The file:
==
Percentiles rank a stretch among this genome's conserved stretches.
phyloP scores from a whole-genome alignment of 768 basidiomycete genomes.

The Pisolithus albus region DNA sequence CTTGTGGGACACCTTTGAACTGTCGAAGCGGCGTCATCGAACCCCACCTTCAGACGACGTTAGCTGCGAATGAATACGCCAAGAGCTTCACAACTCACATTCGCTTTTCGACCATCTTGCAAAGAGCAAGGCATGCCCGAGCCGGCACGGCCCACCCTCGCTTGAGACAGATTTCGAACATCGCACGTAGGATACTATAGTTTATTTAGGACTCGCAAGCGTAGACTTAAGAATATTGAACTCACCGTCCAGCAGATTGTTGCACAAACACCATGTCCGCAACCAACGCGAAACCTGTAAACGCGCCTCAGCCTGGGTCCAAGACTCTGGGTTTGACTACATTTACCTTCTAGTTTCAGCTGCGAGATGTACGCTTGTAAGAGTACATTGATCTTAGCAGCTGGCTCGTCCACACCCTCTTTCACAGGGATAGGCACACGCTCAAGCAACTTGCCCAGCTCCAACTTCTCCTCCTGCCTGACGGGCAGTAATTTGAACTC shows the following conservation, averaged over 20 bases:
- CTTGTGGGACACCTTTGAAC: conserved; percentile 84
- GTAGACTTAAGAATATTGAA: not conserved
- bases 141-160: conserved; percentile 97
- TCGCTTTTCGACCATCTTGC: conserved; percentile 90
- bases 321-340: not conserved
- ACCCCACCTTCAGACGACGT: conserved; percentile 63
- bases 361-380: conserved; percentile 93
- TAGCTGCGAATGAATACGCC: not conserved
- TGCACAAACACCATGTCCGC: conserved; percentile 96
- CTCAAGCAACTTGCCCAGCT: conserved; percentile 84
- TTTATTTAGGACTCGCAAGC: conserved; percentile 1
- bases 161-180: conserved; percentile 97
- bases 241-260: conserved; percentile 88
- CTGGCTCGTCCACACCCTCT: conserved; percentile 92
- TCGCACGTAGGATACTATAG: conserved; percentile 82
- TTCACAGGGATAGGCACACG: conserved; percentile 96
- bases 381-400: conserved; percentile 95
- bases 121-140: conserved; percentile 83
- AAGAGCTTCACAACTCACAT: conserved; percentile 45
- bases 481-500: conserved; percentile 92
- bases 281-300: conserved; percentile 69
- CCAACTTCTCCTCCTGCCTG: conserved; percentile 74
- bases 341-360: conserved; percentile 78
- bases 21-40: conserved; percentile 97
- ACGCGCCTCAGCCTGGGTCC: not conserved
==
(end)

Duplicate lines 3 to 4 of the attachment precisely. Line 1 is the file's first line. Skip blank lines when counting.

The Pisolithus albus region DNA sequence CTTGTGGGACACCTTTGAACTGTCGAAGCGGCGTCATCGAACCCCACCTTCAGACGACGTTAGCTGCGAATGAATACGCCAAGAGCTTCACAACTCACATTCGCTTTTCGACCATCTTGCAAAGAGCAAGGCATGCCCGAGCCGGCACGGCCCACCCTCGCTTGAGACAGATTTCGAACATCGCACGTAGGATACTATAGTTTATTTAGGACTCGCAAGCGTAGACTTAAGAATATTGAACTCACCGTCCAGCAGATTGTTGCACAAACACCATGTCCGCAACCAACGCGAAACCTGTAAACGCGCCTCAGCCTGGGTCCAAGACTCTGGGTTTGACTACATTTACCTTCTAGTTTCAGCTGCGAGATGTACGCTTGTAAGAGTACATTGATCTTAGCAGCTGGCTCGTCCACACCCTCTTTCACAGGGATAGGCACACGCTCAAGCAACTTGCCCAGCTCCAACTTCTCCTCCTGCCTGACGGGCAGTAATTTGAACTC shows the following conservation, averaged over 20 bases:
- CTTGTGGGACACCTTTGAAC: conserved; percentile 84